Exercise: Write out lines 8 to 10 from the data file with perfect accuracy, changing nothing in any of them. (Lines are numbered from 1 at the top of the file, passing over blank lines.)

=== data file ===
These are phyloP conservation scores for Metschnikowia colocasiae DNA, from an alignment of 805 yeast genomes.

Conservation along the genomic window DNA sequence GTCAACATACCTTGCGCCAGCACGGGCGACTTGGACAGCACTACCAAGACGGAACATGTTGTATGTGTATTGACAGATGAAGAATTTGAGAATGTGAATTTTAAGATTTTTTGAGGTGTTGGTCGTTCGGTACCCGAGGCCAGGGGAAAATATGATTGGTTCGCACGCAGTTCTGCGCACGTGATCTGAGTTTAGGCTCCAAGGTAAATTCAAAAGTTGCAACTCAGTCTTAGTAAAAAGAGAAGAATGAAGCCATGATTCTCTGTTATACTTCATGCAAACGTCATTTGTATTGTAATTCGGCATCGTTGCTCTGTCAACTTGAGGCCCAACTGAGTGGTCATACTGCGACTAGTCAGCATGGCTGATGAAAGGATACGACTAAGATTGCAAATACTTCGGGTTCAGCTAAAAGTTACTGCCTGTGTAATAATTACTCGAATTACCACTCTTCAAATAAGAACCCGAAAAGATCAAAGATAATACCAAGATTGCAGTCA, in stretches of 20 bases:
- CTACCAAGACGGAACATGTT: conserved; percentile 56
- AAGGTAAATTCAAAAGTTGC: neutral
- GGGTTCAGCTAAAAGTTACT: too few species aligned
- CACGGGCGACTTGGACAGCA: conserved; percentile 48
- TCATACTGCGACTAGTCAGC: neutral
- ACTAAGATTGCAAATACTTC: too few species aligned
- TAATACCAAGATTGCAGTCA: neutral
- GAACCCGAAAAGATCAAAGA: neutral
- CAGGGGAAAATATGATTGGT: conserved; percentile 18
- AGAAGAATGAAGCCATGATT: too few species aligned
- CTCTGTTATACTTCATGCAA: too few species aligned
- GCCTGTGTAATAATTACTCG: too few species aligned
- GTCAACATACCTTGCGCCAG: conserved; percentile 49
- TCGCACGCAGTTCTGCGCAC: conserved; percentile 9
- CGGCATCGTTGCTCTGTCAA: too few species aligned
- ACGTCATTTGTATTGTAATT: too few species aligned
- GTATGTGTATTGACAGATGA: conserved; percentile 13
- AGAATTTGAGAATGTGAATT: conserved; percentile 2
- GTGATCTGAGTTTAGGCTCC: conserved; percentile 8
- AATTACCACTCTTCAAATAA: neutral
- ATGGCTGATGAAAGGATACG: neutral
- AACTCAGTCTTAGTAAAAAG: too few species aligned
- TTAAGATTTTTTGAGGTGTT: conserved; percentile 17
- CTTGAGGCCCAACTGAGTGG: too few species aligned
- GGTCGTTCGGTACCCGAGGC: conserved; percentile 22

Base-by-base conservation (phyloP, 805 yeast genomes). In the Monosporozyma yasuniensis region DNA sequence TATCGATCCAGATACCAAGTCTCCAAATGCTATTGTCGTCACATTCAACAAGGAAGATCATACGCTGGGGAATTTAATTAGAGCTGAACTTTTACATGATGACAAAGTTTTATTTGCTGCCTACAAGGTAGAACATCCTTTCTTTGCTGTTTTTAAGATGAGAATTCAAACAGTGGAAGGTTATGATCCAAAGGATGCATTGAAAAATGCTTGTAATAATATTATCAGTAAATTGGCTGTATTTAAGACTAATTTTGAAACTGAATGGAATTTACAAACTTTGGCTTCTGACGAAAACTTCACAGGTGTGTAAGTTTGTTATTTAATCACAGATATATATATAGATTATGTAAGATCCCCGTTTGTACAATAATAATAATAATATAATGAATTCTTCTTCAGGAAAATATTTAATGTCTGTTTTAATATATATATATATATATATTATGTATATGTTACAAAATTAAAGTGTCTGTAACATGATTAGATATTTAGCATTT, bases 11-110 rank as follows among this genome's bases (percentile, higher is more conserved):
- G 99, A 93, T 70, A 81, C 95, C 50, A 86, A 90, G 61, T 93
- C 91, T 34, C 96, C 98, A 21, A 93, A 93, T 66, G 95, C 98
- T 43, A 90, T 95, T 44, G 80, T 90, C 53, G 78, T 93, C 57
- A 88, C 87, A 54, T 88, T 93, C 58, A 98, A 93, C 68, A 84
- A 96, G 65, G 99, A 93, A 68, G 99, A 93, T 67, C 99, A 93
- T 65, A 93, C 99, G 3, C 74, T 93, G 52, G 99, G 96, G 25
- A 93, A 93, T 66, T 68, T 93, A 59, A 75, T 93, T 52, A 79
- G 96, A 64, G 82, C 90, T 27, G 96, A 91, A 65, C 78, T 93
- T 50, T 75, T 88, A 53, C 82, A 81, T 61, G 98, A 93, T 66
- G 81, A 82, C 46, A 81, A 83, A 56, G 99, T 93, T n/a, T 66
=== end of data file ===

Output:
- ACTAAGATTGCAAATACTTC: too few species aligned
- TAATACCAAGATTGCAGTCA: neutral
- GAACCCGAAAAGATCAAAGA: neutral